What is a Cookie?

1, What is a Cookie?

HTTP Cookie (also known as Web Cookie or browser Cookie) is a small piece of data sent by the server to the user's browser and saved locally. It will be carried and sent to the server the next time the browser sends a request to the same server. Usage scenario:

  • Session state management (such as user login status, shopping cart, game score or other information to be recorded)
  • Personalized settings (such as user-defined settings, themes, etc.)
  • Browser behavior tracking (such as tracking and analyzing user behavior)
2, Cookie generation process
1. Generate cookie s

The server generates Cookie data and sets it to the set Cookie property, which is included in the Header of the HTTP protocol to tell the browser to save these data (unless the browser disables cookies).

// Data sent by the server to the browser
HTTP/1.0 200 OK
Content-type: text/html
Set-Cookie: yummy_cookie=choco
Set-Cookie: tasty_cookie=strawberry
2. Store cookie s and send them back

In the next request, the browser will set the stored cookie data as the cookie attribute, include it in the Header of the HTTP protocol, and send it to the server together with the request (unless it is set not to send cookies).

// Data sent by browser to server
GET /sample_page.html HTTP/1.1
Host: www.example.org
Cookie: yummy_cookie=choco; tasty_cookie=strawberry
3, First party and third party cookies
  • The domain name in the cookie is the same as the domain name of the current site, which is called the first party cookie;
  • The domain name in the cookie is different from the domain name of the current site, which is called a third-party cookie;

The current site will use some other site resources (such as pictures and advertisements). When requesting a third-party server to obtain these resources, it will also return the set cookie attribute to let the browser retain the third-party cookies. These cookies are mainly used for user tracking, traffic analysis, etc.

4, Important properties of cookie s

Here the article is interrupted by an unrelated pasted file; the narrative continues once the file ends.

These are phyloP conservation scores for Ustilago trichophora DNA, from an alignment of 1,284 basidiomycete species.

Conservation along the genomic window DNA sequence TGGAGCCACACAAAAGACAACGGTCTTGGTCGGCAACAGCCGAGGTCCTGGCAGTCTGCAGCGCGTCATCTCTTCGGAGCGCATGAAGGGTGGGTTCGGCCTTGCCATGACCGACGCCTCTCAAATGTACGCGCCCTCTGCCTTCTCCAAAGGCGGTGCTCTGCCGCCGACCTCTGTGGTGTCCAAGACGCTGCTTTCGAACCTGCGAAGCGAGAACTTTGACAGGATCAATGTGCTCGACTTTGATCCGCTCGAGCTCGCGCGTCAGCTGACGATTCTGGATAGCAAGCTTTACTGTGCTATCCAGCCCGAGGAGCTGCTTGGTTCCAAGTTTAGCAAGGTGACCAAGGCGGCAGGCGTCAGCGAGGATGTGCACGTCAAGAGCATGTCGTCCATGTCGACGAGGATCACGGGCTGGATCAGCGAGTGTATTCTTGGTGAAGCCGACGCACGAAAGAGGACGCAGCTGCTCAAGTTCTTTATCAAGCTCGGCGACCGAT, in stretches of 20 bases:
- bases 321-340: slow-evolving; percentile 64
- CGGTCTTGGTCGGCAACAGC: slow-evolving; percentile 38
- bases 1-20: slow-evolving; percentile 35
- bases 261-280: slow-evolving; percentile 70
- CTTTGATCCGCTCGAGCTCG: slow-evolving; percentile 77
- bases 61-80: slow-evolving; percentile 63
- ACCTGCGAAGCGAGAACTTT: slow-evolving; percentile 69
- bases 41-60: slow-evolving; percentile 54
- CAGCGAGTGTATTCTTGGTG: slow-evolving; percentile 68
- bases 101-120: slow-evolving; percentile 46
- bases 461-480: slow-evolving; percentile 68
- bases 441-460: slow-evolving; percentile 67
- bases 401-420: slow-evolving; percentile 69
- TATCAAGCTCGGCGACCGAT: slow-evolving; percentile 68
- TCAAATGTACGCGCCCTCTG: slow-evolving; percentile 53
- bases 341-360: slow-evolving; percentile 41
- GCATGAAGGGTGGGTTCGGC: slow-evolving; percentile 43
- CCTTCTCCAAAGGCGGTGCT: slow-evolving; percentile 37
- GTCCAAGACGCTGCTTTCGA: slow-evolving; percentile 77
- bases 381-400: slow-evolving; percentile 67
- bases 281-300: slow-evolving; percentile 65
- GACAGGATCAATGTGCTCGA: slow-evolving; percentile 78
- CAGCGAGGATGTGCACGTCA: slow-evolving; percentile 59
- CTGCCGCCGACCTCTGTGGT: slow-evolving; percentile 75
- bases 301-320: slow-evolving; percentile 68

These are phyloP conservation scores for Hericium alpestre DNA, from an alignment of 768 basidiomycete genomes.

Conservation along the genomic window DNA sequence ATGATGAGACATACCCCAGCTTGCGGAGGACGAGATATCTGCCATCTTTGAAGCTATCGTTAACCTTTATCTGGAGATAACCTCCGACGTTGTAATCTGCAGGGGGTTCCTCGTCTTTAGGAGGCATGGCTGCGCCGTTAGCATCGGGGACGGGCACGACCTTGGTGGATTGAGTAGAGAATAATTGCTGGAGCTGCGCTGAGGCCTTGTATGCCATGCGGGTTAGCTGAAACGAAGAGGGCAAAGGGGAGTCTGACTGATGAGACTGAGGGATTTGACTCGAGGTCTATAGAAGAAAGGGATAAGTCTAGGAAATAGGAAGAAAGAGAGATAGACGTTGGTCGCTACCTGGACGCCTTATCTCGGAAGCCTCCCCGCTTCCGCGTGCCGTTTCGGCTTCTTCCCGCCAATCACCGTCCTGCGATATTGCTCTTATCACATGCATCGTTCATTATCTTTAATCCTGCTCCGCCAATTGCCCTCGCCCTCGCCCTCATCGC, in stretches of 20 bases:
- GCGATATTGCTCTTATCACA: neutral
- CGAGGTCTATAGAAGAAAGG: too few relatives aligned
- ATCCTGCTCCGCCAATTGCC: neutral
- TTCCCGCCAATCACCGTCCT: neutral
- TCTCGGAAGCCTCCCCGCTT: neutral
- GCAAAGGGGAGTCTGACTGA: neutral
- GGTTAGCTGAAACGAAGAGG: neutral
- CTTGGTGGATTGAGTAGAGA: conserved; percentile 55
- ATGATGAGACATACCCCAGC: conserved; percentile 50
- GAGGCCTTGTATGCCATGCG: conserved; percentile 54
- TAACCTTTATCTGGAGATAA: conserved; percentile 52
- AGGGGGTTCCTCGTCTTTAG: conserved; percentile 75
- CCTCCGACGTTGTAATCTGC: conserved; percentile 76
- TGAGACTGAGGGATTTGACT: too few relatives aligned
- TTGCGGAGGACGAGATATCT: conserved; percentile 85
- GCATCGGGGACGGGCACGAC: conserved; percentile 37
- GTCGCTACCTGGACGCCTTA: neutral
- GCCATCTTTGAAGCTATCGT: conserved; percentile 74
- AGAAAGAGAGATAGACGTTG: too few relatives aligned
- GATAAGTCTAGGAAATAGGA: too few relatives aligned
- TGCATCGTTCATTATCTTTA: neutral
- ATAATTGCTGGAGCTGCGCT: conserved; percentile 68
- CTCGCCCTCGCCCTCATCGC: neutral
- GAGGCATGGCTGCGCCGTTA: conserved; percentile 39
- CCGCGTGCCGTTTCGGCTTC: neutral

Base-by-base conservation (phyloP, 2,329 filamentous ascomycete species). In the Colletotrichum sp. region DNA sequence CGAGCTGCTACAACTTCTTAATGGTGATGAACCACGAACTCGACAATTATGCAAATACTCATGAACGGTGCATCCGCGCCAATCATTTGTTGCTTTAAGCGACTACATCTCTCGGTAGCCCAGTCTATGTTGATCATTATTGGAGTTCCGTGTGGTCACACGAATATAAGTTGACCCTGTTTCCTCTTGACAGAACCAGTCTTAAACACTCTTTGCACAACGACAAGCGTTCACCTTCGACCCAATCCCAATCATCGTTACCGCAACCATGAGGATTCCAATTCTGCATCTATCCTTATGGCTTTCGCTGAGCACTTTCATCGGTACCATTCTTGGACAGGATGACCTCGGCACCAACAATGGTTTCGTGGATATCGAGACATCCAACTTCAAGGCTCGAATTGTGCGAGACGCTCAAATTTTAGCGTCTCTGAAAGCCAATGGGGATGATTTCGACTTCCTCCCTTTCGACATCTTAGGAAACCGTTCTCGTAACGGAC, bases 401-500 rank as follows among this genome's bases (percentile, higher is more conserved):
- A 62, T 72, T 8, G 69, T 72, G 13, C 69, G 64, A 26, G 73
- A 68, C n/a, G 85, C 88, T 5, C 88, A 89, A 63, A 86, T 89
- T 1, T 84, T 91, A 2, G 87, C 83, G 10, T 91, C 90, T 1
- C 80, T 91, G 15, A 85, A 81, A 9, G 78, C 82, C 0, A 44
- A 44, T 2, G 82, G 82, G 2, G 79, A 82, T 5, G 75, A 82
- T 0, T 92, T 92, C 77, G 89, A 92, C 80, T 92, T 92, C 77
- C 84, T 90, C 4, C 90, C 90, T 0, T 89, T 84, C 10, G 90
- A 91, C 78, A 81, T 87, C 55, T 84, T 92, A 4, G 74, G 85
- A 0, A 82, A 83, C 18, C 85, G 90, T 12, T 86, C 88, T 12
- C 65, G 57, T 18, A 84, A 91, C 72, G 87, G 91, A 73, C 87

1. Secure and HttpOnly

Function: restrict the way to access cookies.

  • Secure: indicates that cookie s can only be sent to the requesting site by https encryption;
  • HttpOnly: the JavaScript API cannot access the cookie with HttpOnly attribute (Document.cookie cannot read the cookie). This attribute can be set when the data in the cookie is only used for the server; It can prevent accessing cookie values through JavaScript;
  • These two attributes can effectively defend against most XSS attacks.
Set-Cookie: id=a3fWa; Expires=Wed, 21 Oct 2015 07:28:00 GMT; Secure; HttpOnly
2. Domain and Path

Function: which URL s are cookies allowed to be sent to?

  • Domain: indicates the domain name to which the cookie can be sent, including its subdomain name. If domain is not set, the value is the child domain name of origin but does not contain origin. If Domain=mozilla.org is set, the cookie can also be sent to the sub domain developer.mozilla.org.
  • Path: indicates which paths the cookie can be sent to. If Path=/docs is set, the cookie can also be sent to the sub path / docs/Web /.

Function: it can limit the cross domain sending of cookie s. This attribute can effectively prevent most CSRF attacks. There are three values that can be set:

  • None: cookie s are sent for both intra site and cross site requests, but they need to be used together with the Secure attribute.
Set-Cookie: flavor=choco; SameSite=None; Secure
  • Strict: Send a cookie when the current page and the jump page are the same site;